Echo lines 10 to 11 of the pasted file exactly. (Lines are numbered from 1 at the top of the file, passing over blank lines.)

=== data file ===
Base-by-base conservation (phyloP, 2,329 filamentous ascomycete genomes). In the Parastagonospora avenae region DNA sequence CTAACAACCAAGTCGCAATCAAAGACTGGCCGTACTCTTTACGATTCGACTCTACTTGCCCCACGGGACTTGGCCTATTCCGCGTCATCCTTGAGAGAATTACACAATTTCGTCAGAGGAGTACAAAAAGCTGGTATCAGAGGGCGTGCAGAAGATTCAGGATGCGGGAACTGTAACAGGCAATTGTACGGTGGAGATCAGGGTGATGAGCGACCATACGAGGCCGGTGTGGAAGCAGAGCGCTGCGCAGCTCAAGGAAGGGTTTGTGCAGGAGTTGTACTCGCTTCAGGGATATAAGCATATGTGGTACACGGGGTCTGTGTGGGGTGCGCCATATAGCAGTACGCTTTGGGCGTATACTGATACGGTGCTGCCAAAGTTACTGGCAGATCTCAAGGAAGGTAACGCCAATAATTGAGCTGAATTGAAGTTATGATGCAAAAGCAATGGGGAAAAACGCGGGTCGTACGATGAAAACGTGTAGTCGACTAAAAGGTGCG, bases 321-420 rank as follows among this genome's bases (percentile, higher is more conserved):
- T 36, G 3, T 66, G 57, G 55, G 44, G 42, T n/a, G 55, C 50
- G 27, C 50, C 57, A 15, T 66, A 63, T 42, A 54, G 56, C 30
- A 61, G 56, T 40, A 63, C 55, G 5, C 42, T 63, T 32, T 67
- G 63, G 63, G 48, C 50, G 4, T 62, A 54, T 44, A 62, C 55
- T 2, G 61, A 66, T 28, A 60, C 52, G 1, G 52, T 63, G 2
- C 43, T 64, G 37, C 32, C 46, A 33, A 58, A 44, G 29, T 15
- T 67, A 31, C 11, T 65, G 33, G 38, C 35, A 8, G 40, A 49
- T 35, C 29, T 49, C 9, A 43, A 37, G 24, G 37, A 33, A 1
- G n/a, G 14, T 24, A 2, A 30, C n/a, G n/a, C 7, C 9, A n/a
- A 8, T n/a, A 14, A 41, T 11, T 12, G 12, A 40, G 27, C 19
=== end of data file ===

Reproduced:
- G n/a, G 14, T 24, A 2, A 30, C n/a, G n/a, C 7, C 9, A n/a
- A 8, T n/a, A 14, A 41, T 11, T 12, G 12, A 40, G 27, C 19